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Leopold's Shack and Ricketts's LabThe Emergence of Environmentalism$
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Michael Lannoo

Print publication date: 2010

Print ISBN-13: 9780520264786

Published to California Scholarship Online: March 2012

DOI: 10.1525/california/9780520264786.001.0001

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(p.145) Chapter Fifteen Transcendence
Leopold's Shack and Ricketts's Lab

Michael J Lannoo

University of California Press

On Thursday, April 22, 1948, Dan Thompson, one of Aldo Leopold's students, and his research assistant were driving south along U.S. Highway 51 in northern Wisconsin when the news of Leopold's death came over their car radio. Leopold was buried in the Starker family plot at the Aspen Grove Cemetery. Edward F. Ricketts died weeks after Leopold, and his funeral was held in a chapel above the ocean. After Leopold died, farmers in the area turned their properties—a total of 1,200 acres—into a management trust called the Leopold Memorial Reserve. Today, its cornerstone is the energy-efficient Leopold Legacy Center, which serves as a multipurpose facility designed for both research and education. John Steinbeck sold Ricketts' Pacific Biological Laboratories to Jack Yee, a Cannery Row landlord. The Lab was then sold to the City of Monterey, which restored the structure and occasionally opens it to the public. Leopold's memory lives on at the University of Wisconsin. Today, Leopold and Ricketts have thousands, perhaps tens of thousands, of admirers.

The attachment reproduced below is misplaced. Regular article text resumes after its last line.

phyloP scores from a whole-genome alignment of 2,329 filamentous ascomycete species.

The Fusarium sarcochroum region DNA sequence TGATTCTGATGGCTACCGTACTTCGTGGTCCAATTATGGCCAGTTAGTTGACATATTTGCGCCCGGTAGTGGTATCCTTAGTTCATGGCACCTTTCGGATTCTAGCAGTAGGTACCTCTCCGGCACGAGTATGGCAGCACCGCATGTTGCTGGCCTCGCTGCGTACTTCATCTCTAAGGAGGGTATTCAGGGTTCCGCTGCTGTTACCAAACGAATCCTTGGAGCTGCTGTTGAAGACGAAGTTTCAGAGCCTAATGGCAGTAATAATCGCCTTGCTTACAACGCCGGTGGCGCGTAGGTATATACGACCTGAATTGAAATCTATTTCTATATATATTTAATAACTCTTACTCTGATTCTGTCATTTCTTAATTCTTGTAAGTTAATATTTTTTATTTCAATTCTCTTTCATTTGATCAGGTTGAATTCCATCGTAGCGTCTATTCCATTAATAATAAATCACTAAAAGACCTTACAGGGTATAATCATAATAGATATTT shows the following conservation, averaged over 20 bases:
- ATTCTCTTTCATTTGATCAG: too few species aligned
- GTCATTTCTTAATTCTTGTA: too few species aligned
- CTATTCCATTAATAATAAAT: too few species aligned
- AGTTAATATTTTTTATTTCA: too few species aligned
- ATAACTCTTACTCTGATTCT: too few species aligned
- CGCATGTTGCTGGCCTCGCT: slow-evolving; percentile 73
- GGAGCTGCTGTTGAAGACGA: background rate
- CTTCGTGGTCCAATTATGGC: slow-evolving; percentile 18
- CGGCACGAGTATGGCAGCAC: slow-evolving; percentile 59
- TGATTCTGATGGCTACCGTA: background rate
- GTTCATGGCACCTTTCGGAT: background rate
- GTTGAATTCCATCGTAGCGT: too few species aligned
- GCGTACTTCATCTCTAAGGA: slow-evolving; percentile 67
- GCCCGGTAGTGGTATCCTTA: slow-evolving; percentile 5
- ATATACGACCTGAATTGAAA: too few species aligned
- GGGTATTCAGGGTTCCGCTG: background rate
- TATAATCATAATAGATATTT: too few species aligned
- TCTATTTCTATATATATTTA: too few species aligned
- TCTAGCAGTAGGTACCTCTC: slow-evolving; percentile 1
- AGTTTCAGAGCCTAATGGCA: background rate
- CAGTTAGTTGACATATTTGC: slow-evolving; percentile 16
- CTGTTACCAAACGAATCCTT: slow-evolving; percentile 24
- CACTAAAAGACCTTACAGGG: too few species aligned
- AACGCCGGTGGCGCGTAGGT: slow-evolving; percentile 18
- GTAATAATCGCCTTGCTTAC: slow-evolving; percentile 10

Keywords:   Aldo Leopold, Edward F. Ricketts, Aspen Grove Cemetery, Leopold Memorial Reserve, Leopold Legacy Center, Pacific Biological Laboratories, Jack Yee, Monterey, University of Wisconsin

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